And I think that if it can be justified either through a cost analysis or a employee skill set analysis or through hiring/retirment projections then it makes perfect sense. TM, WFP and OD will have a mach larger seat at the table as baby boomers retire en mass, but if you refer to my Prediction # 4 I think that baby boomer retirement will be postponed a bit.

Also this split between HR and Recruiting is taking place much the same way that the split between Recruiting and Sourcing has happened. Many companies are setting up Sourcing groups within their Staffing department in an effort to reduce costs.

So my final analysis is I didn't include the prediction cause though I believe it may be a financially needed and plausible outcome I don't think it will be adopted across all sectors and industries. No doubt, some will be early and adamant adopters of "Combine or Recombine HR with Staffing Strategy" but ultimately I don't see it as being very viable long term for most corporations across industry sectors.

Interesting twist though thanks for adding that...it may actually come down to how deep and bad the recession turns out to be. Companies may have their hands forced and without longterm plans for recruiting in place (due to layoffs) they may opt to fold them back in to HR. Time will tell.

Jeff Weidner


Robin Gillman said:
If I were to add a 5th prediction, Ken's would be it. My reasoning for this is not only efficiency, but the need to go from stop gap recruiting to more long term workforce planning.

After all is said and done and the playing field is cleared (all the layoffs) and everything settles, companies will be asking questions like: .... This trend , I believe , will cross all industry lines ... with HR having more of a say in how recruitment , by outside firms , is conducted & compensated .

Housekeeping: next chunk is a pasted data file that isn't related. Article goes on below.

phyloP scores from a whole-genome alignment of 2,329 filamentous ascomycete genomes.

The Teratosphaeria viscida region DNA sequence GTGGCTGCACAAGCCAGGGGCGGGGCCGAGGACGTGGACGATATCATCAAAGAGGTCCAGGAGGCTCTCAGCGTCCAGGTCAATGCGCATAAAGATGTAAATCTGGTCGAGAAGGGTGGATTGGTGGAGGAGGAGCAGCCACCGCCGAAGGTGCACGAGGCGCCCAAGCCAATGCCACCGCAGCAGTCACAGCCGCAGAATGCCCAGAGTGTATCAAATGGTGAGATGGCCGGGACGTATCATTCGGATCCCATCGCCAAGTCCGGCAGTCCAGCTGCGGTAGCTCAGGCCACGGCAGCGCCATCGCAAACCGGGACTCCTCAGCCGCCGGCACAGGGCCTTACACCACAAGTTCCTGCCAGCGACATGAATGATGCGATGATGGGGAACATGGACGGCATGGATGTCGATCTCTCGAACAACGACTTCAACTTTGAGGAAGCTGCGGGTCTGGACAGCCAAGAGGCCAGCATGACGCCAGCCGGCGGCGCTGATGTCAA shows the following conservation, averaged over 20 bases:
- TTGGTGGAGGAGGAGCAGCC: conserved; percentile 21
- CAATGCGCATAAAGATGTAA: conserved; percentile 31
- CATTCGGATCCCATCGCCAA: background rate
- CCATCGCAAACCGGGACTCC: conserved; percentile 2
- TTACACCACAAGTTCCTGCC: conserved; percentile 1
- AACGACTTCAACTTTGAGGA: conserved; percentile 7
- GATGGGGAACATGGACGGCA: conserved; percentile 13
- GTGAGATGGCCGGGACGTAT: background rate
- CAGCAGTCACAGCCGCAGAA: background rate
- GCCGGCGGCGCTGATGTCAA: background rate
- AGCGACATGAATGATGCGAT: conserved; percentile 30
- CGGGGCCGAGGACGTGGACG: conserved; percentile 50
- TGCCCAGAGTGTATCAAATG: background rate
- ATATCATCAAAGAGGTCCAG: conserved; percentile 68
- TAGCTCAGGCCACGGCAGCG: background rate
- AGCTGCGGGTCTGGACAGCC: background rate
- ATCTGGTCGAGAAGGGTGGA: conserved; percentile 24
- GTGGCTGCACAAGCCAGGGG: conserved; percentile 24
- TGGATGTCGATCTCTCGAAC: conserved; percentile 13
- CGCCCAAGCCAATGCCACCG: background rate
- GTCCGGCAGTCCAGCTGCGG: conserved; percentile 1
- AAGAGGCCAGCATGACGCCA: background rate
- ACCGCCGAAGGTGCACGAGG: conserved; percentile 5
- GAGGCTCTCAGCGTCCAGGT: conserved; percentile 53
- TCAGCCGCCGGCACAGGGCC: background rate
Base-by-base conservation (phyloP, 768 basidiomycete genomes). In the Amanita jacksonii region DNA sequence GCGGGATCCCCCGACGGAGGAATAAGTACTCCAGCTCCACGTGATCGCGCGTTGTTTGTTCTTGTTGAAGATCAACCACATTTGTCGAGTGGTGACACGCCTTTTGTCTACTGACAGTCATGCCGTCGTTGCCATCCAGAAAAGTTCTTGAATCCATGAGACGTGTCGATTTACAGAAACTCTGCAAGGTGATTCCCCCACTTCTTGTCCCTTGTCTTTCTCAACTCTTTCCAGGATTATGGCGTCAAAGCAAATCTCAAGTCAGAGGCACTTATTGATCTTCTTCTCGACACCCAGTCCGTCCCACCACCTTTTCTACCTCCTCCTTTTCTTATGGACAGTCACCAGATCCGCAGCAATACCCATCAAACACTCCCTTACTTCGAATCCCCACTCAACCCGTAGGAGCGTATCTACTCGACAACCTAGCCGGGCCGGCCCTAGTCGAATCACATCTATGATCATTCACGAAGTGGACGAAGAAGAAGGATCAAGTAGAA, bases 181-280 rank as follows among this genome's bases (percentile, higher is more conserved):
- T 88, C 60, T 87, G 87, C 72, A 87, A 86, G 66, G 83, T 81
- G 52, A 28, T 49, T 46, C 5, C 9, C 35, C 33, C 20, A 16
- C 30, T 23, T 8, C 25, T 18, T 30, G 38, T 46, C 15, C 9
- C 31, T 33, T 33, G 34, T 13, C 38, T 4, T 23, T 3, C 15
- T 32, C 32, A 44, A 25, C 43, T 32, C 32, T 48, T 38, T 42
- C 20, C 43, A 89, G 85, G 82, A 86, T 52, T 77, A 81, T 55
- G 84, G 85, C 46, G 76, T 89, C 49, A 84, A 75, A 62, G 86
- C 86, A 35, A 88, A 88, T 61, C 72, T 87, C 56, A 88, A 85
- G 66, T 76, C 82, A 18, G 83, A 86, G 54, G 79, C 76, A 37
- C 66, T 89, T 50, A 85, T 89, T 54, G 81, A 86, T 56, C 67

I know that some recruiters are lowering fees, and some hiring managers are gloating, but in the case, there are Laws that supercede Supply and Demand.

Show me a recruiter working 15%, 4%, or $4,000 flat fees and I'll show you someone who won't be in business in 2010. If you're hiring call center workers through cattle calls, $4,000 fees can work. If you're hiring quality workers, there's just no way to make up for it in volume.

And while companies are hiring at lower salary levels, I wonder if the jobs that recruiters are given are going to be that affected. The real turmoil is going to be the public staffing firms, who have GPM requirements and don't have that much fat or even meat to cut.

I left my firm in 2006 because it was going to be harder to make the same amount of money the next year. Three years later, I can't imagine that it is easier.

I do wonder if firms that ease up on restrictions and allow salespeople to get creative will do better. One thing they must do, is focus on selling profitable business, and not just business. Way to many national deals are revenue drivers, but killer on the internal staff. hmmm, there's a blogpost in that.
I agree with everything you say Jeff. To think that placement fees and salaries are not going to drop is to live in absolute and total denial. To say something is "standard" is ridiculous because nothing is "standard" anymore. These are unique times the likes of which we have never seen in our modern business culture.
Jeff,
I'm enjoying all the comments you've received from everyone! For those of us that have been in recruiting for any length of time, we realize that everything changes. The recruiter's who are adaptable, creative and offer good quality services will thrive and move forward in the coming year(s). The economy would be in much better shape with more forum discussions like this, rather than what the current media is offering the public - doom and gloom. Great stuff, thanks for sharing your predictions and creating a good productive commentary on recruiting in 2009!